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HARBIN v. HARBIN.
31542.
PER CURIAM.
Custody of children. Cobb Superior Court. Before Judge Hames.
This is an appeal from the denial of a petition to change custody. It was brought by the appellant-mother against the appellee-father who had been granted custody in a divorce action in 1972. There are three sons aged 15, 14 and 12 years. This appeal involves only the elder two children who have elected to live with appellant. It appears the appellant concedes the trial court was correct in denying a change of custody for the 12-year-old son. In the divorce action the mother was found to be unfit to have custody. A previous petition to change custody was denied in 1974 with a finding that there was no evidence of the mother's rehabilitation. On appeal that judgment was affirmed by this court. Harbin v. Harbin, 234 Ga. 135 (214 SE2d 558) (1975).
Appellant contends that since her children over 14 years of age had elected to live with her the trial court erred in ruling that she had the burden of persuasion as to her fitness to have custody. Appellant concedes that absent such an election by a child over 14 years of age, the moving party has the burden of showing a change of conditions materially affecting the welfare of the child. However, it is argued that once a 14-year-old child makes an election to live with one parent the other parent has the burden of showing the selected parent is unfit to have custody. Appellant relies on Code Ann. 74-107 which provides, ". . . where the child has reached the age of 14 years, such child shall have the right to select the parent with whom such child desires to live and such selection shall be controlling unless the parent so selected is determined not to be a fit and proper person to have the custody of said child." Code Ann. 30-127 contains the same provision.
A child's selection of the parent with whom he desires to live, where the child has reached 14 years of age, is controlling absent a finding that such parent is unfit. Without a finding of unfitness the child's selection must be recognized and the court has no discretion to act otherwise. Adams v. Adams, 219 Ga. 633 (135 SE2d 428) (1964); Pritchett v. Pritchett, 219 Ga. 635 (135 SE2d 417) (1964); Froug v. Harper, 220 Ga. 582 (140 SE2d 844) (1965). This is the express language of Code Ann. 74-107 and Code Ann. 30-127. It seems clear also that the parent resisting the child's selection must necessarily bear the burden of proving that the parent selected is unfit. However, we fail to see that the burden of proof of fitness or unfitness is an issue in the case under review. The mother who was the parent selected by the children presented evidence of her fitness to have custody. The father who has custody of the children presented evidence of the mother's unfitness by introducing the record of their 1972 divorce action and the 1974 judgment finding no evidence of rehabilitation. In our opinion the critical issue here is whether the 1972 divorce record and the later 1974 decree are, as contended in enumeration of error No. 3, inadmissible as evidence of the mother's unfitness. If this evidence is inadmissible then there is no evidence of the mother's unfitness and she is entitled to custody under Code Ann. 74-107 and Code Ann. 30-127.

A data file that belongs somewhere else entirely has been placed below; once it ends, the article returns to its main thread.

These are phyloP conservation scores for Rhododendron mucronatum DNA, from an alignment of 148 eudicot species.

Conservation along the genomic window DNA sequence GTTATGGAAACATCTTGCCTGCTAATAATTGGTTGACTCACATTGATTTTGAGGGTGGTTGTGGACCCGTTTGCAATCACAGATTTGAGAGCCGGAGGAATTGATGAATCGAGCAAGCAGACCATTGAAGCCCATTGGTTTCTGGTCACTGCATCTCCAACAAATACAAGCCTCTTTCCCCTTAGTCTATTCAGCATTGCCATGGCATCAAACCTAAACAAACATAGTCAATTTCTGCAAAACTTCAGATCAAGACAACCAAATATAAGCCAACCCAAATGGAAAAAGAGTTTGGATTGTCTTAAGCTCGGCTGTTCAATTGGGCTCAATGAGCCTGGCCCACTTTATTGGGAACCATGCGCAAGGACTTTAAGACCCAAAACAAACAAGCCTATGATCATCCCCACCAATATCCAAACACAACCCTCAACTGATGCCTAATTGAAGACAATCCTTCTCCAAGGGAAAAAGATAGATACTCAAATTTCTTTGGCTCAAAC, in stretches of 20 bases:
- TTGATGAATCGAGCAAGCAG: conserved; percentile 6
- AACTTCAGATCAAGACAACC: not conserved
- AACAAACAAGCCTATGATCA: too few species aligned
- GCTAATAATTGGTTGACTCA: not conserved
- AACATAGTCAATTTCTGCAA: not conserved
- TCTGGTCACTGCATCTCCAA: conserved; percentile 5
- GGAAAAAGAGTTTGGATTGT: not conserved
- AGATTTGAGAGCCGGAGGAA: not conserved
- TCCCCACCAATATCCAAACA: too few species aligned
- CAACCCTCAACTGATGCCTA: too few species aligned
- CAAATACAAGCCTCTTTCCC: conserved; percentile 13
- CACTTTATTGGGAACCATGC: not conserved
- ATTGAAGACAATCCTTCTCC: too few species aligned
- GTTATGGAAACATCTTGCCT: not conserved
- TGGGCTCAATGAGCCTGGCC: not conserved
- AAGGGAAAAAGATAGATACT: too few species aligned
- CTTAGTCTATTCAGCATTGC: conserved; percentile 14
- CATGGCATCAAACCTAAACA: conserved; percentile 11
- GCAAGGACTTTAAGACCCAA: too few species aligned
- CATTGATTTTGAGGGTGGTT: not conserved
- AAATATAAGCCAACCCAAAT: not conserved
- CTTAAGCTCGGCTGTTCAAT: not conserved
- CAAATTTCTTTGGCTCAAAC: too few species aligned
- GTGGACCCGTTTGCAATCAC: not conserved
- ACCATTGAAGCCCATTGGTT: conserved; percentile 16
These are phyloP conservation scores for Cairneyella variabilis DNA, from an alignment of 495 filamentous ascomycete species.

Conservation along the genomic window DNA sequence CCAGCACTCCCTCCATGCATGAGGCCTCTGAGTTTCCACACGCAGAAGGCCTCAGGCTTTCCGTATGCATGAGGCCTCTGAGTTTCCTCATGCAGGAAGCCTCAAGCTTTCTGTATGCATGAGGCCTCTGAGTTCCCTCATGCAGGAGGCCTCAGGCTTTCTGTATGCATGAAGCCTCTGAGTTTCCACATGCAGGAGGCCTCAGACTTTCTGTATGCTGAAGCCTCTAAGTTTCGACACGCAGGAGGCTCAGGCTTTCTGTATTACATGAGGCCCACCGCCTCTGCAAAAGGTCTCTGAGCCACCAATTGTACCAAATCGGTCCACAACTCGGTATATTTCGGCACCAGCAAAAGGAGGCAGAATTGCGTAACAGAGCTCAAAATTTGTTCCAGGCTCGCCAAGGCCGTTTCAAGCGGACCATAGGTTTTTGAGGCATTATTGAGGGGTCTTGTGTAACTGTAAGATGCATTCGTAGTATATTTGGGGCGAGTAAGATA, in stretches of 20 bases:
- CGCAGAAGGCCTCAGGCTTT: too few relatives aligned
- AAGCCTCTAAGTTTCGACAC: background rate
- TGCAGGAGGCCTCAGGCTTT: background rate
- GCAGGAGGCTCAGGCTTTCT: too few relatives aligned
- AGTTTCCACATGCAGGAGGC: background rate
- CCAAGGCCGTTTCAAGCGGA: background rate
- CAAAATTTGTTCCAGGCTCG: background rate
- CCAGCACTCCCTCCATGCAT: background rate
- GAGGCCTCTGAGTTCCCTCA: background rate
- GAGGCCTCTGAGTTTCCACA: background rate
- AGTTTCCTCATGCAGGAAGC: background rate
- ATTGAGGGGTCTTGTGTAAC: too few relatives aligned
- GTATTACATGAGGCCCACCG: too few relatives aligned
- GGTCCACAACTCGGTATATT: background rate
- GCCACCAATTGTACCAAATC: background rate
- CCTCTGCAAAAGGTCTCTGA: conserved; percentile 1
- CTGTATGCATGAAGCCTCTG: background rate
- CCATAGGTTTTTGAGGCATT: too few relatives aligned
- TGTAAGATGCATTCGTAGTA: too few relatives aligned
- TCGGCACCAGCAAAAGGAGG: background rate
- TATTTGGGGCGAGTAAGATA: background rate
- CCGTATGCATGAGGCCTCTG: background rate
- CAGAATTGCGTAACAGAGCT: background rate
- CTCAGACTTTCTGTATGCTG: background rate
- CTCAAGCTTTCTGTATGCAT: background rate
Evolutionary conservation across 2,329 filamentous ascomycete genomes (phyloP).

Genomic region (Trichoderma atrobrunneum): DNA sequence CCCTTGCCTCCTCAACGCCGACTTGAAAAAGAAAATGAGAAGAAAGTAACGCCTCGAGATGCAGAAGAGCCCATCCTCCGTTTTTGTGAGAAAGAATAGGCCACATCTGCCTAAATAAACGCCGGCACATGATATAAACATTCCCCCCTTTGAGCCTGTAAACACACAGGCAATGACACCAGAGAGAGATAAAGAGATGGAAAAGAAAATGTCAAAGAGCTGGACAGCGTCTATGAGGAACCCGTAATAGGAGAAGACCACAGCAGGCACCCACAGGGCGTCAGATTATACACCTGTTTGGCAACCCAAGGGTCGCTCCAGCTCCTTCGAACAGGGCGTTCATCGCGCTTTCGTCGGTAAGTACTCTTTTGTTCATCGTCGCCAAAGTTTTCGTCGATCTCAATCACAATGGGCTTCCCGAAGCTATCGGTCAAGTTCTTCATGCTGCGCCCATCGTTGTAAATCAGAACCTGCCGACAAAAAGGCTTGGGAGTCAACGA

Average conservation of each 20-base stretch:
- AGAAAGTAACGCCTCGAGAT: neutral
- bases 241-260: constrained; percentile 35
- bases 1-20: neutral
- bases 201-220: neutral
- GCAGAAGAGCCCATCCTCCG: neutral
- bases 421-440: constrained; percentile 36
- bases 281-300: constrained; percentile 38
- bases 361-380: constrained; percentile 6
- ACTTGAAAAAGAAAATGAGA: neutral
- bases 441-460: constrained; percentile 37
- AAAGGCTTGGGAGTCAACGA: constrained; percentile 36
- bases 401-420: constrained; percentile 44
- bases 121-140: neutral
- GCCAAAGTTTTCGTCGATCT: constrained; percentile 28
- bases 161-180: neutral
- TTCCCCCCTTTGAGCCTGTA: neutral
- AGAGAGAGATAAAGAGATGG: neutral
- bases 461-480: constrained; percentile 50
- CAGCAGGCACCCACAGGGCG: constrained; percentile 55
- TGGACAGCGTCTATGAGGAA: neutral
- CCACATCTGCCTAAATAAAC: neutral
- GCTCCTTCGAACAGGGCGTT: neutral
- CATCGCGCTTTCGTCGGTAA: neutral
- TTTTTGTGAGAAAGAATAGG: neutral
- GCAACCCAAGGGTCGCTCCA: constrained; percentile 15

In Adams v. Adams, supra, it is stated, "It is not a new or novel concept that a minor child may well be capable of making a wise selection . . . Under the Act of 1962 (Ga. L. 1962, pp. 713-715) [Amendment to Code Ann. 74-107 and Code Ann. 30-1271 no parental right of custody by judgment or decree can defeat the right of a child reaching 14 years of age to select the parent with whom such child desires to live." This case together with a careful reading of the 1962 Act, which is now incorporated into Code Ann. 74-107 and Code Ann. 30-127, persuades us that the intent of the Act was to recognize that a child of 14 years or more was mature enough to select the parent with whom he desired to live and that this right of selection was controlling despite previous adjudications of unfitness. Therefore it is our conclusion that such child's right of selection can only be defeated by a showing of present unfitness. To hold that a prior adjudication of unfitness was res judicata or evidence of present unfitness would, in our opinion, overly restrict such child's statutory right to select the parent with whom he wishes to live. Barnes v. Tant, 217 Ga. 67 (121 SE2d 125) (1961) was decided prior to 1962 and is not applicable here. Pritchett v. Pritchett, 219 Ga. 635, supra, was decided upon evidence of unfitness. Accordingly there is no evidence of the present unfitness of the appellant-mother to have custody. The judgment of the trial court must be reversed. The case is remanded for further hearing to permit the appellee to present evidence of appellant's present unfitness to have custody of her two children over 14 years of age.
UNDERCOFLER, Presiding Justice, dissenting.
"The doctrine that a state of things once existing is presumed to continue until a change or some adequate cause of change appears, or until a presumption of change arises out of the nature of the subject, is an element of universal law." Forrester v. Livingston, 216 Ga. 798, 800 (120 SE2d 174) (1961). In my opinion this presumption is applicable here and is sufficient to support the trial court's judgment denying the appellant custody.
J. Milton Grubbs, Jr., Adele Platt, for appellee.
Custer, Smith & Manning, Lawrence B. Custer, W. Sammy Garner, III, for appellant.
ARGUED SEPTEMBER 22, 1976 -- DECIDED DECEMBER 1, 1976 -- REHEARING DENIED DECEMBER 14, 1976.
Friday May 22 08:04 EDT


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